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Loyalist could limit Mueller's authority, budget

Special Counsel Robert Mueller leaves a meeting with members of the Senate Judiciary Committee in Washington on June 21, 2017. Bloomberg photo by Eric Thayer

WASHINGTON - The future of the special counsel investigation into Russian interference in the 2016 campaign was thrown into uncertainty Wednesday after President Donald Trump ousted Attorney General Jeff Sessions, giving a political loyalist oversight of the probe.

Trump named as acting attorney general Matthew Whitaker, Sessions' chief of staff, who as a legal commentator last year wrote that Special Counsel Robert Mueller appeared to be taking his investigation too far.

A Justice Department official said Wednesday that Whitaker would assume final decision-making authority over the special counsel probe instead of Deputy Attorney General Rod Rosenstein.

Since last year, Rosenstein has overseen the investigation because Sessions, a key Trump surrogate in 2016, recused himself from dealing with matters involving the campaign. It wasn't immediately clear what role, if any, Rosenstein may play in the probe going forward.

As acting attorney general, Whitaker could sharply curtail Mueller's authority, cut his budget or order him to cease lines of inquiry.

Within hours of his appointment, there were mounting calls by congressional Democrats and government watchdog groups for Whitaker to recuse himself, citing critical comments he made about Mueller's investigation.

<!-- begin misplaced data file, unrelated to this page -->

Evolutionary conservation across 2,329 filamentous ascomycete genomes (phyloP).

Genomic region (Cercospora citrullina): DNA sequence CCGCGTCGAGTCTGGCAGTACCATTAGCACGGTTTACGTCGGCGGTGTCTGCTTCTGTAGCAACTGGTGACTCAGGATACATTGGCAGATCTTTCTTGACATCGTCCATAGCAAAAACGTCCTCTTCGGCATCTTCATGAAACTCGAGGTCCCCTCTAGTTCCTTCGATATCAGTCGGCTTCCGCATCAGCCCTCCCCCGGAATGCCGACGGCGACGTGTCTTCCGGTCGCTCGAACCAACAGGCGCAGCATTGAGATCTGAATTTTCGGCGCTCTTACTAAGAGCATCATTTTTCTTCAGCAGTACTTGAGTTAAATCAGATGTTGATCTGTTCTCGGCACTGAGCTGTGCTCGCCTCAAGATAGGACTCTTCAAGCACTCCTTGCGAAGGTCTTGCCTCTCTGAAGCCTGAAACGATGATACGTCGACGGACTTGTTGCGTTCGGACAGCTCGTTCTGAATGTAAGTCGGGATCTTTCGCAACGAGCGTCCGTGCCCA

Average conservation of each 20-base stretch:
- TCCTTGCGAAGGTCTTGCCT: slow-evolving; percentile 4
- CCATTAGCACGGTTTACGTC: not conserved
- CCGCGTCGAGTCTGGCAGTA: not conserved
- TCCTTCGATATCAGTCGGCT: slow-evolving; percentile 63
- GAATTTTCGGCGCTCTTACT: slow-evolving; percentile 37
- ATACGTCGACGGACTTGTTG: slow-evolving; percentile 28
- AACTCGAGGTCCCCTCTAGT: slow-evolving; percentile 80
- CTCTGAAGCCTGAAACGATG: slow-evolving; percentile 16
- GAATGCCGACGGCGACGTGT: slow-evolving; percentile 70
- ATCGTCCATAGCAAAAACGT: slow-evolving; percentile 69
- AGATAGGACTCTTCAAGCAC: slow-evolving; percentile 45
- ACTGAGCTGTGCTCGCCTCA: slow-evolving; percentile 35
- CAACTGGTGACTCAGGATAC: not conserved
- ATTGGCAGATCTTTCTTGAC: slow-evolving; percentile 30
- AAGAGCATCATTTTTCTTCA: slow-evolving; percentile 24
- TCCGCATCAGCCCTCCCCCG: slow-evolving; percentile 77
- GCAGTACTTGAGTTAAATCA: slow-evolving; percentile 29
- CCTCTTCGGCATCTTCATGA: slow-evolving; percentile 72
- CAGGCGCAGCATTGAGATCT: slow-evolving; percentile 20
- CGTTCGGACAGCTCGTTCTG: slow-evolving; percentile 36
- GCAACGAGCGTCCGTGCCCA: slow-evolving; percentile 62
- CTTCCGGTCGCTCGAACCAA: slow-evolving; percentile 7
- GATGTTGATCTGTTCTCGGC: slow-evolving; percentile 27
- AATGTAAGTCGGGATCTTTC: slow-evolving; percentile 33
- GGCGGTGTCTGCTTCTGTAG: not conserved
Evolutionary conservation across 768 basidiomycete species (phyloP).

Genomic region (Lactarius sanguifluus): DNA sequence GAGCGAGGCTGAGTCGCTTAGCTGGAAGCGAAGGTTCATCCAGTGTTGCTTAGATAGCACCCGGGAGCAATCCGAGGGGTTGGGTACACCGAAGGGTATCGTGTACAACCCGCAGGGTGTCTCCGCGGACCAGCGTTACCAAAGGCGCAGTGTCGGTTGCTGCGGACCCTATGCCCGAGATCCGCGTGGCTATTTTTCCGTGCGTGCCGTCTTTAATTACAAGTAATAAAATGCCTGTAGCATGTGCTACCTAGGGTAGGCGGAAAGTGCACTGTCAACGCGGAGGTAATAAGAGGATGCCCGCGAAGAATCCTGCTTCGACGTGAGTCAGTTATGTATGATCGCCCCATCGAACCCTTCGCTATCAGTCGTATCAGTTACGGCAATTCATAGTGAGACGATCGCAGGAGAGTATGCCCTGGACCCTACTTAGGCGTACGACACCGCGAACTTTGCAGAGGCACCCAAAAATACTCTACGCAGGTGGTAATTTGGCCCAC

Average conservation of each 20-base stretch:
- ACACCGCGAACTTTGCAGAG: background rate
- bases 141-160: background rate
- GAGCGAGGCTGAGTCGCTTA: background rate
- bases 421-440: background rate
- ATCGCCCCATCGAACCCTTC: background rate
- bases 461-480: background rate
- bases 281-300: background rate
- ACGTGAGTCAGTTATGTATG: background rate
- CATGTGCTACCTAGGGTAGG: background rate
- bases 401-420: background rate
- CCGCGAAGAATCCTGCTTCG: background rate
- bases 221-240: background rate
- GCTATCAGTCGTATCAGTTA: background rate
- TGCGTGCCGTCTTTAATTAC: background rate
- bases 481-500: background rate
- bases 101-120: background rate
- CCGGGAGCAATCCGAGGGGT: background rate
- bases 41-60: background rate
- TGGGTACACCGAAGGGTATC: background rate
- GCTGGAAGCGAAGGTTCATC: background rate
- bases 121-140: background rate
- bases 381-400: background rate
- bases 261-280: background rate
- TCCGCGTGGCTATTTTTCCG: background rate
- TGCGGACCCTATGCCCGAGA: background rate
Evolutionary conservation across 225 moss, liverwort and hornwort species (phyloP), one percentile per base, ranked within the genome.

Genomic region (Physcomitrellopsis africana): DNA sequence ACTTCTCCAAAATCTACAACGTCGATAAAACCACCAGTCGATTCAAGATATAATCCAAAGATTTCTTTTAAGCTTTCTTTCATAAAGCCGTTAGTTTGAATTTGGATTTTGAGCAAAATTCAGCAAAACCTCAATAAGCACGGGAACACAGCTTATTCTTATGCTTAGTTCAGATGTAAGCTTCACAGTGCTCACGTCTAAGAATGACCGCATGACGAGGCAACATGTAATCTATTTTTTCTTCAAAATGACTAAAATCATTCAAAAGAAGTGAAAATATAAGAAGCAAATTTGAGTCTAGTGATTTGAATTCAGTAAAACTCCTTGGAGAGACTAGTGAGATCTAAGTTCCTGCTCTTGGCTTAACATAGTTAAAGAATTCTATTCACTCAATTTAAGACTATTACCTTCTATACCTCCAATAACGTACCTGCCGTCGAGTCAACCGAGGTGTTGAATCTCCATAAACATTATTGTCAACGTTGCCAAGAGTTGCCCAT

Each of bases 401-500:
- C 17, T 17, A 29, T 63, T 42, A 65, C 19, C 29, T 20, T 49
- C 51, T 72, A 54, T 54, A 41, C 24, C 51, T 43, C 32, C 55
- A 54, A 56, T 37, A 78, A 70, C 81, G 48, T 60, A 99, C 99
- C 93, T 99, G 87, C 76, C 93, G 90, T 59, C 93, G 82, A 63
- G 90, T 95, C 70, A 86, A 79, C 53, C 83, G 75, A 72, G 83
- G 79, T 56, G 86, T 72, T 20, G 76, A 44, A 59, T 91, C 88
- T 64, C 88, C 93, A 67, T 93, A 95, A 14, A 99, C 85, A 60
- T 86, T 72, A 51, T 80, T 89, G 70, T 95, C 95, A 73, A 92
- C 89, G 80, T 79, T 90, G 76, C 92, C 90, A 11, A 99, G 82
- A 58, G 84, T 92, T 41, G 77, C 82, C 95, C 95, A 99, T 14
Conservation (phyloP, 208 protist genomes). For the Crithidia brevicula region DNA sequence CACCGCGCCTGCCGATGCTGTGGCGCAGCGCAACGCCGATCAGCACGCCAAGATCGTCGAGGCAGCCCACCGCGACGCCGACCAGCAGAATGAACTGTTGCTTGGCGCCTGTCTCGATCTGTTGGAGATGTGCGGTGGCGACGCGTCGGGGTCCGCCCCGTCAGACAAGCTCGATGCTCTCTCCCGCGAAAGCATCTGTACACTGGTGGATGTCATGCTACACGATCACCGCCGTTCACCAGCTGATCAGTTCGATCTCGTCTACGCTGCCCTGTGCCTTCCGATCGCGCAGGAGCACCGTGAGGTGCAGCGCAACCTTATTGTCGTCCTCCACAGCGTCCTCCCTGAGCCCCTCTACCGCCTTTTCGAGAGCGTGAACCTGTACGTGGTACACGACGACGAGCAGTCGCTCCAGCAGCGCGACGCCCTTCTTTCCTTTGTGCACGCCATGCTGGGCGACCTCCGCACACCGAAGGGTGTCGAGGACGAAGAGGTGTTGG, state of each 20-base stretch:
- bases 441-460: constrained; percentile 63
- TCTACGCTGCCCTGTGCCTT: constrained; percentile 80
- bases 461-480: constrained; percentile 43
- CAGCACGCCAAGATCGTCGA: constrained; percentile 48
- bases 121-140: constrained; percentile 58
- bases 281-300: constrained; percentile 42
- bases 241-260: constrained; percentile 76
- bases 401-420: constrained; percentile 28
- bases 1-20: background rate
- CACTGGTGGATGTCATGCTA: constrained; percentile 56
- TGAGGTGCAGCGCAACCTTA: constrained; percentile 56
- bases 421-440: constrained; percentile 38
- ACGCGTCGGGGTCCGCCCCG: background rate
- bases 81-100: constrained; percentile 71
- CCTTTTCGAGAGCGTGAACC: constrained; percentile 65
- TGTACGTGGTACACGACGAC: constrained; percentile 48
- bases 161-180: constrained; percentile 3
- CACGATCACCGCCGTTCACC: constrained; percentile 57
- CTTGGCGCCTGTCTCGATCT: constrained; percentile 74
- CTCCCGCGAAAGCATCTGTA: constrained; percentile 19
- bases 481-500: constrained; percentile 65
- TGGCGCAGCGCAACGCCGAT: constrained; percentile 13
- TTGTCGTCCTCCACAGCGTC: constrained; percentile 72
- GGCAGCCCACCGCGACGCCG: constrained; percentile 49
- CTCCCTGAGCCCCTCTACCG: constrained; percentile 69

Furious Democrats, emboldened by winning control of the House in Tuesday's elections, also promised to investigate Sessions' forced resignation and suggested Trump's actions could amount to obstruction of justice if he intended to disrupt the criminal probe.

"There is no mistaking what this means, and what is at stake: this is a constitutionally perilous moment for our country and for the President," Rep. Jerrold Nadler, D-N.Y., said in a statement. He is set to take over in January as chairman of the House Judiciary Committee, the panel that would oversee any impeachment proceedings.

Sen. Richard Blumenthal of Connecticut called Wednesday's events "a break-the-glass moment" and said he would be introducing legislation to protect Mueller's work.

"Any attempt to limit his resources or the scope of his investigation is unacceptable," he said. "The world, and history, are watching."

A spokesman for Mueller declined to comment.

Trump's decision to push Sessions out conflicted with comments he offered during a news conference on Wednesday when he insisted he had a right to end the investigation but said that he would prefer to "let it go on."

"I could fire everybody right now, but I don't want to stop it because politically I don't like stopping it," Trump said. "It's a disgrace. It should never have been started, because there is no crime."

Justice Department officials said Whitaker will follow the regular process for reviewing possible ethical conflicts, a process that involves ethics lawyers reviewing an official's past work to see whether there are financial or personal conflicts that preclude them from being involved in particular cases.

Whitaker, a former U.S. attorney in Iowa, once mused as a legal commentator about how a Sessions replacement might reduce Mueller's budget "so low that his investigation grinds to almost a halt." In an August 2017 tweet, he wrote that an opinion piece calling the special counsel investigation a "Mueller lynch mob" was "worth a read."